The letter says Russia's meddling in the U.S. energy market has been "well documented in the public domain" and seeks information similar to what Facebook is providing to the U.S. Senate about anti-immigration propaganda and advertising.

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Fracking
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Fracking
Workers at a Statoil USA site in Texas's Eagle Ford shale formation dig out ground in mid-June to prepare to tie in a pipeline extension for a fracking project into an existing pipeline, in Runge, Texas, U.S, June 7, 2016. Producers have been hoping for a sustained rally in crude oil to support more drilling. REUTERS/David Gaffen
A fracking rig flares gas during an anti-fracking protest by Greenpeace activists outside the Houses of Parliament in London, Britain February 9, 2016. REUTERS/Stefan Wermuth
CRESCENT, OK - MARCH 31: Oil field workers pull pipes from a fracking well March 31, 2016 near, Crescent, Oklahoma. The United States Geological Survey estimates that more than 7 million people live in areas at risk of human-induced earthquake damage. (Photo by J Pat Carter/Getty Images)
Local residents and members of Resist AIM Pipeline standing on the sidewalk at the entrance of a pipeline construction site demanding the halting of the project as requested by Governor Andrew Cuomo. (Photo by Erik McGregor/Pacific Press/LightRocket via Getty Images)
People protest against fracking and neighborhood oil drilling in Los Angeles, California, U.S., May 14, 2016. REUTERS/Lucy Nicholson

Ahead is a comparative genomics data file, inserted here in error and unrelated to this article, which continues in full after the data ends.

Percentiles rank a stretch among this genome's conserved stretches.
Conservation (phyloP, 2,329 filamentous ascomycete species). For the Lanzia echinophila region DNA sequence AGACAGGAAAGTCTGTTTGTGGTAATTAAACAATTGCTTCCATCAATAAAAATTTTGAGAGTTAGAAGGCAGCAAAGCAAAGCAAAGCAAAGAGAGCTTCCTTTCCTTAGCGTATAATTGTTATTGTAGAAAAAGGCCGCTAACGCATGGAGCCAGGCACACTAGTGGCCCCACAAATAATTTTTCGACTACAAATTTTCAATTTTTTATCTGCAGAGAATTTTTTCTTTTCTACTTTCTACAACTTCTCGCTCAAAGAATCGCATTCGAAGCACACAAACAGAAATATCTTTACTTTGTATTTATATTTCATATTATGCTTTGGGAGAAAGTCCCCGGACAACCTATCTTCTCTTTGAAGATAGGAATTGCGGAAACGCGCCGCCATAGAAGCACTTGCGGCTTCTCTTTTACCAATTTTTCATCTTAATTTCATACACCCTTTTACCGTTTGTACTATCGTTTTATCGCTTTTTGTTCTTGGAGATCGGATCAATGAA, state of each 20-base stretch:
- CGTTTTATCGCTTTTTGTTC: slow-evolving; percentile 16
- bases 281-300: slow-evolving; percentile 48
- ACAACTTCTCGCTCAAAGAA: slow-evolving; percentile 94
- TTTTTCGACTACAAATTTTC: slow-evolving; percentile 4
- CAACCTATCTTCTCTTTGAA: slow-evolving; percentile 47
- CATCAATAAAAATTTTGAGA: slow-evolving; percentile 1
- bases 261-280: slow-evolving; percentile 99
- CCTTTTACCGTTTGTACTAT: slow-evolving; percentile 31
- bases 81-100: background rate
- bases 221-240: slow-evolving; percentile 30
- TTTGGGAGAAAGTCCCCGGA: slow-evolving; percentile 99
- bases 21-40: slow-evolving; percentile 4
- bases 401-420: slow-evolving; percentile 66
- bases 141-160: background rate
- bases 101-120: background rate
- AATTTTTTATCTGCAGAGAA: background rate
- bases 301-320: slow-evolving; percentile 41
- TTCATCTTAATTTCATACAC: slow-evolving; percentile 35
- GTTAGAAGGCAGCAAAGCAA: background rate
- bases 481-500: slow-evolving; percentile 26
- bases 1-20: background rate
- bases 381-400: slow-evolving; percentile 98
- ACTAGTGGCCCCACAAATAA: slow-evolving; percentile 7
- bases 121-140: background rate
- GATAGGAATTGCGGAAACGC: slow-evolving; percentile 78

Anti-fracking protesters write messages on a wall with chalk during a demonstration outside County Hall in Preston, Britain June 24, 2015. Lancashire County Council is debating an application by shale gas firm Cuadrilla Resources to frack on the Fylde coast, local media reported. REUTERS/Andrew Yates
People protest against fracking and neighborhood oil drilling in Los Angeles, California, U.S., May 14, 2016. REUTERS/Lucy Nicholson
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Both parties in Washington have been stepping up scrutiny of major internet firms, and considering whether to create new disclosure rules for online political ads after Facebook revealed this month that suspected Russian trolls purchased more than $100,000 worth of divisive ads on its platform during the 2016 election cycle.

The U.S. Federal Bureau of Investigations is probing whether President Donald Trump's campaign colluded with Russia to influence the election. Trump and officials from the campaign have said there was no collusion.

Smith is dismissive of local and national protests that have emerged around the country objecting to the process of horizontal drilling and hydraulic fracturing to extract oil and gas because of its affect on water quality, as well as the construction of pipelines to transport fracked oil and gas.

(Reporting By Valerie Volcovici; Editing by David Gregorio)